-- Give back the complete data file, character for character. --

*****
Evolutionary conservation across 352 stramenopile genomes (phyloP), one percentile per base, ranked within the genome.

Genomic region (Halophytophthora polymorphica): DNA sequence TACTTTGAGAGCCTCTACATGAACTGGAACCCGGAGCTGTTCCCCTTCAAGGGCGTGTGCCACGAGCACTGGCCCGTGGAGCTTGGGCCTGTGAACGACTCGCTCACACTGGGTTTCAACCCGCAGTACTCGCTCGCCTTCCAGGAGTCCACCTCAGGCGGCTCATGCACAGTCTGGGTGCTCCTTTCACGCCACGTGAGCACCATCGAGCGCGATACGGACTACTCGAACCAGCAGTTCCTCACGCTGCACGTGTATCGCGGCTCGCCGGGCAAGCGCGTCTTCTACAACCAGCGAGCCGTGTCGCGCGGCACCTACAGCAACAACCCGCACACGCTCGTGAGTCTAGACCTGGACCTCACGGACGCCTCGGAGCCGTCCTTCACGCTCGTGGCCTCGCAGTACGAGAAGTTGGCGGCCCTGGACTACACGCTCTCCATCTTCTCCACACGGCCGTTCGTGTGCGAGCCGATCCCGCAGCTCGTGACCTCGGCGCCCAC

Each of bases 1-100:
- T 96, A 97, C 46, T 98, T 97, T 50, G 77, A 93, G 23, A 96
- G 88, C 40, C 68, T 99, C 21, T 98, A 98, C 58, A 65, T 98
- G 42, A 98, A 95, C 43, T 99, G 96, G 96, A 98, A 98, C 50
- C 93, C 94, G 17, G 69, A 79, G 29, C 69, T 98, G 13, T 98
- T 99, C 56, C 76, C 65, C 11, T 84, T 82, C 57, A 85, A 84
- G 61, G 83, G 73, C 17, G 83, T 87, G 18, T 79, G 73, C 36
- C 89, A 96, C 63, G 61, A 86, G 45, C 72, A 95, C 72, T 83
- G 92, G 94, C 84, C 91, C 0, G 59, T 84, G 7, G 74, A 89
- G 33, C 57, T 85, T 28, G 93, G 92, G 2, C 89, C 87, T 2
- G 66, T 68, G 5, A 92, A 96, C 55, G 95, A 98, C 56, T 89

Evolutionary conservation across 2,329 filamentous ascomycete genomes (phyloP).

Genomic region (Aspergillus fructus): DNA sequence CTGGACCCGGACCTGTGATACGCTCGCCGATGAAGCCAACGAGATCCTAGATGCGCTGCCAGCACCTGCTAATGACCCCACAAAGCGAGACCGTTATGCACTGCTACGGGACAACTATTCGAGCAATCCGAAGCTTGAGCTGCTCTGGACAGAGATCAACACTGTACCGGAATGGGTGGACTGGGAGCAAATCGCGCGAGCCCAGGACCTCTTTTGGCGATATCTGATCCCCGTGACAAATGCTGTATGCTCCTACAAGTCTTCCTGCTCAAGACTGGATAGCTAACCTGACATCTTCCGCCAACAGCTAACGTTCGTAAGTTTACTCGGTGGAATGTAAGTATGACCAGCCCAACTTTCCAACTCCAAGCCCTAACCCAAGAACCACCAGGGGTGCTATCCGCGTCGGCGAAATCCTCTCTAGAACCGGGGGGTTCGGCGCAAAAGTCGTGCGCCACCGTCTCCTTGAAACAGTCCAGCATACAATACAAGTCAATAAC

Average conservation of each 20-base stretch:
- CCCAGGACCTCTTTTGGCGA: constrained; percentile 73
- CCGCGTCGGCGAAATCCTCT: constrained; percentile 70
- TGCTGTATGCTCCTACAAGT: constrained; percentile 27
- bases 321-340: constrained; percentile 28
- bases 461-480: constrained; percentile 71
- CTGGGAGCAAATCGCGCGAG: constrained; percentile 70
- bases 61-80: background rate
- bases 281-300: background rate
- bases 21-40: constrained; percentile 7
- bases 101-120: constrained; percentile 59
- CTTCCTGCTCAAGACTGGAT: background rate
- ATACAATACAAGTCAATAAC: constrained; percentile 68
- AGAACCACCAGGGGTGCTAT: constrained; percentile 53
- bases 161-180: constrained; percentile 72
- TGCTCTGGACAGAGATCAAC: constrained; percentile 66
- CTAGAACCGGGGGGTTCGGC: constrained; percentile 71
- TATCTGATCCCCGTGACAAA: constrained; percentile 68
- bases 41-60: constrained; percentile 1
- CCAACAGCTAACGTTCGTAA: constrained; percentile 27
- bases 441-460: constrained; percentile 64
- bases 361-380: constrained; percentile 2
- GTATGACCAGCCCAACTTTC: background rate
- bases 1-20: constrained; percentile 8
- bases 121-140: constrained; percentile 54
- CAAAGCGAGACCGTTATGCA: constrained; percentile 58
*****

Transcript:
Evolutionary conservation across 352 stramenopile genomes (phyloP), one percentile per base, ranked within the genome.

Genomic region (Halophytophthora polymorphica): DNA sequence TACTTTGAGAGCCTCTACATGAACTGGAACCCGGAGCTGTTCCCCTTCAAGGGCGTGTGCCACGAGCACTGGCCCGTGGAGCTTGGGCCTGTGAACGACTCGCTCACACTGGGTTTCAACCCGCAGTACTCGCTCGCCTTCCAGGAGTCCACCTCAGGCGGCTCATGCACAGTCTGGGTGCTCCTTTCACGCCACGTGAGCACCATCGAGCGCGATACGGACTACTCGAACCAGCAGTTCCTCACGCTGCACGTGTATCGCGGCTCGCCGGGCAAGCGCGTCTTCTACAACCAGCGAGCCGTGTCGCGCGGCACCTACAGCAACAACCCGCACACGCTCGTGAGTCTAGACCTGGACCTCACGGACGCCTCGGAGCCGTCCTTCACGCTCGTGGCCTCGCAGTACGAGAAGTTGGCGGCCCTGGACTACACGCTCTCCATCTTCTCCACACGGCCGTTCGTGTGCGAGCCGATCCCGCAGCTCGTGACCTCGGCGCCCAC

Each of bases 1-100:
- T 96, A 97, C 46, T 98, T 97, T 50, G 77, A 93, G 23, A 96
- G 88, C 40, C 68, T 99, C 21, T 98, A 98, C 58, A 65, T 98
- G 42, A 98, A 95, C 43, T 99, G 96, G 96, A 98, A 98, C 50
- C 93, C 94, G 17, G 69, A 79, G 29, C 69, T 98, G 13, T 98
- T 99, C 56, C 76, C 65, C 11, T 84, T 82, C 57, A 85, A 84
- G 61, G 83, G 73, C 17, G 83, T 87, G 18, T 79, G 73, C 36
- C 89, A 96, C 63, G 61, A 86, G 45, C 72, A 95, C 72, T 83
- G 92, G 94, C 84, C 91, C 0, G 59, T 84, G 7, G 74, A 89
- G 33, C 57, T 85, T 28, G 93, G 92, G 2, C 89, C 87, T 2
- G 66, T 68, G 5, A 92, A 96, C 55, G 95, A 98, C 56, T 89

Evolutionary conservation across 2,329 filamentous ascomycete genomes (phyloP).

Genomic region (Aspergillus fructus): DNA sequence CTGGACCCGGACCTGTGATACGCTCGCCGATGAAGCCAACGAGATCCTAGATGCGCTGCCAGCACCTGCTAATGACCCCACAAAGCGAGACCGTTATGCACTGCTACGGGACAACTATTCGAGCAATCCGAAGCTTGAGCTGCTCTGGACAGAGATCAACACTGTACCGGAATGGGTGGACTGGGAGCAAATCGCGCGAGCCCAGGACCTCTTTTGGCGATATCTGATCCCCGTGACAAATGCTGTATGCTCCTACAAGTCTTCCTGCTCAAGACTGGATAGCTAACCTGACATCTTCCGCCAACAGCTAACGTTCGTAAGTTTACTCGGTGGAATGTAAGTATGACCAGCCCAACTTTCCAACTCCAAGCCCTAACCCAAGAACCACCAGGGGTGCTATCCGCGTCGGCGAAATCCTCTCTAGAACCGGGGGGTTCGGCGCAAAAGTCGTGCGCCACCGTCTCCTTGAAACAGTCCAGCATACAATACAAGTCAATAAC

Average conservation of each 20-base stretch:
- CCCAGGACCTCTTTTGGCGA: constrained; percentile 73
- CCGCGTCGGCGAAATCCTCT: constrained; percentile 70
- TGCTGTATGCTCCTACAAGT: constrained; percentile 27
- bases 321-340: constrained; percentile 28
- bases 461-480: constrained; percentile 71
- CTGGGAGCAAATCGCGCGAG: constrained; percentile 70
- bases 61-80: background rate
- bases 281-300: background rate
- bases 21-40: constrained; percentile 7
- bases 101-120: constrained; percentile 59
- CTTCCTGCTCAAGACTGGAT: background rate
- ATACAATACAAGTCAATAAC: constrained; percentile 68
- AGAACCACCAGGGGTGCTAT: constrained; percentile 53
- bases 161-180: constrained; percentile 72
- TGCTCTGGACAGAGATCAAC: constrained; percentile 66
- CTAGAACCGGGGGGTTCGGC: constrained; percentile 71
- TATCTGATCCCCGTGACAAA: constrained; percentile 68
- bases 41-60: constrained; percentile 1
- CCAACAGCTAACGTTCGTAA: constrained; percentile 27
- bases 441-460: constrained; percentile 64
- bases 361-380: constrained; percentile 2
- GTATGACCAGCCCAACTTTC: background rate
- bases 1-20: constrained; percentile 8
- bases 121-140: constrained; percentile 54
- CAAAGCGAGACCGTTATGCA: constrained; percentile 58